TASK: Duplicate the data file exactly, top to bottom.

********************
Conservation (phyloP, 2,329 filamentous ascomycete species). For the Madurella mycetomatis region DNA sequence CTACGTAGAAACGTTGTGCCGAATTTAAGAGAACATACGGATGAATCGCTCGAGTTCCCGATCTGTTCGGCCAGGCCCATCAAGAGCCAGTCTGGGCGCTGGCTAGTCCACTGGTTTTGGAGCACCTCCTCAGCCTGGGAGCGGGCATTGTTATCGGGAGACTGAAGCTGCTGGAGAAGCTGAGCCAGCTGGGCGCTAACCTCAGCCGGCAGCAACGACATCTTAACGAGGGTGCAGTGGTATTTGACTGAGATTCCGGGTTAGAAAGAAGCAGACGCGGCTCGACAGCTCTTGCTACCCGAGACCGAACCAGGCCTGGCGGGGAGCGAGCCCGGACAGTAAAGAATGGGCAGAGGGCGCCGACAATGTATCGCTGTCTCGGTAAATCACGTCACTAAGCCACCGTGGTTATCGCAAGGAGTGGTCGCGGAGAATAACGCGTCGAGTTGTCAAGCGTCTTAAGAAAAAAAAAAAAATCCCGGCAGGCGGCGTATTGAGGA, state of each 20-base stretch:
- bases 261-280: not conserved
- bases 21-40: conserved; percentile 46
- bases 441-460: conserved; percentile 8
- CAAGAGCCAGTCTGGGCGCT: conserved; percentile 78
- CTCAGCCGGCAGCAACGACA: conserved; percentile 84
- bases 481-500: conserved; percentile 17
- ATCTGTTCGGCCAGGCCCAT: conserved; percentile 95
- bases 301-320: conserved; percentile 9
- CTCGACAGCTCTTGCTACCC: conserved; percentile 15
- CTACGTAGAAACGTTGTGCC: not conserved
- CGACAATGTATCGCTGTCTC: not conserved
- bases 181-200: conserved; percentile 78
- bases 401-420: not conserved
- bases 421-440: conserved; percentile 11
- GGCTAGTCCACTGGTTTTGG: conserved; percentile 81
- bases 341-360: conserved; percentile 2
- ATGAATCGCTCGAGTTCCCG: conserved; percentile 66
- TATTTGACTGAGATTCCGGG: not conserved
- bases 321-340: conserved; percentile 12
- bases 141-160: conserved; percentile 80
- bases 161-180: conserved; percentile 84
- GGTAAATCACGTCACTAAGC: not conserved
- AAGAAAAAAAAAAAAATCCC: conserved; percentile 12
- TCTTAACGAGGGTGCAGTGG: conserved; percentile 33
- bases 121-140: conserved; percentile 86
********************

Conservation (phyloP, 2,329 filamentous ascomycete species). For the Madurella mycetomatis region DNA sequence CTACGTAGAAACGTTGTGCCGAATTTAAGAGAACATACGGATGAATCGCTCGAGTTCCCGATCTGTTCGGCCAGGCCCATCAAGAGCCAGTCTGGGCGCTGGCTAGTCCACTGGTTTTGGAGCACCTCCTCAGCCTGGGAGCGGGCATTGTTATCGGGAGACTGAAGCTGCTGGAGAAGCTGAGCCAGCTGGGCGCTAACCTCAGCCGGCAGCAACGACATCTTAACGAGGGTGCAGTGGTATTTGACTGAGATTCCGGGTTAGAAAGAAGCAGACGCGGCTCGACAGCTCTTGCTACCCGAGACCGAACCAGGCCTGGCGGGGAGCGAGCCCGGACAGTAAAGAATGGGCAGAGGGCGCCGACAATGTATCGCTGTCTCGGTAAATCACGTCACTAAGCCACCGTGGTTATCGCAAGGAGTGGTCGCGGAGAATAACGCGTCGAGTTGTCAAGCGTCTTAAGAAAAAAAAAAAAATCCCGGCAGGCGGCGTATTGAGGA, state of each 20-base stretch:
- bases 261-280: not conserved
- bases 21-40: conserved; percentile 46
- bases 441-460: conserved; percentile 8
- CAAGAGCCAGTCTGGGCGCT: conserved; percentile 78
- CTCAGCCGGCAGCAACGACA: conserved; percentile 84
- bases 481-500: conserved; percentile 17
- ATCTGTTCGGCCAGGCCCAT: conserved; percentile 95
- bases 301-320: conserved; percentile 9
- CTCGACAGCTCTTGCTACCC: conserved; percentile 15
- CTACGTAGAAACGTTGTGCC: not conserved
- CGACAATGTATCGCTGTCTC: not conserved
- bases 181-200: conserved; percentile 78
- bases 401-420: not conserved
- bases 421-440: conserved; percentile 11
- GGCTAGTCCACTGGTTTTGG: conserved; percentile 81
- bases 341-360: conserved; percentile 2
- ATGAATCGCTCGAGTTCCCG: conserved; percentile 66
- TATTTGACTGAGATTCCGGG: not conserved
- bases 321-340: conserved; percentile 12
- bases 141-160: conserved; percentile 80
- bases 161-180: conserved; percentile 84
- GGTAAATCACGTCACTAAGC: not conserved
- AAGAAAAAAAAAAAAATCCC: conserved; percentile 12
- TCTTAACGAGGGTGCAGTGG: conserved; percentile 33
- bases 121-140: conserved; percentile 86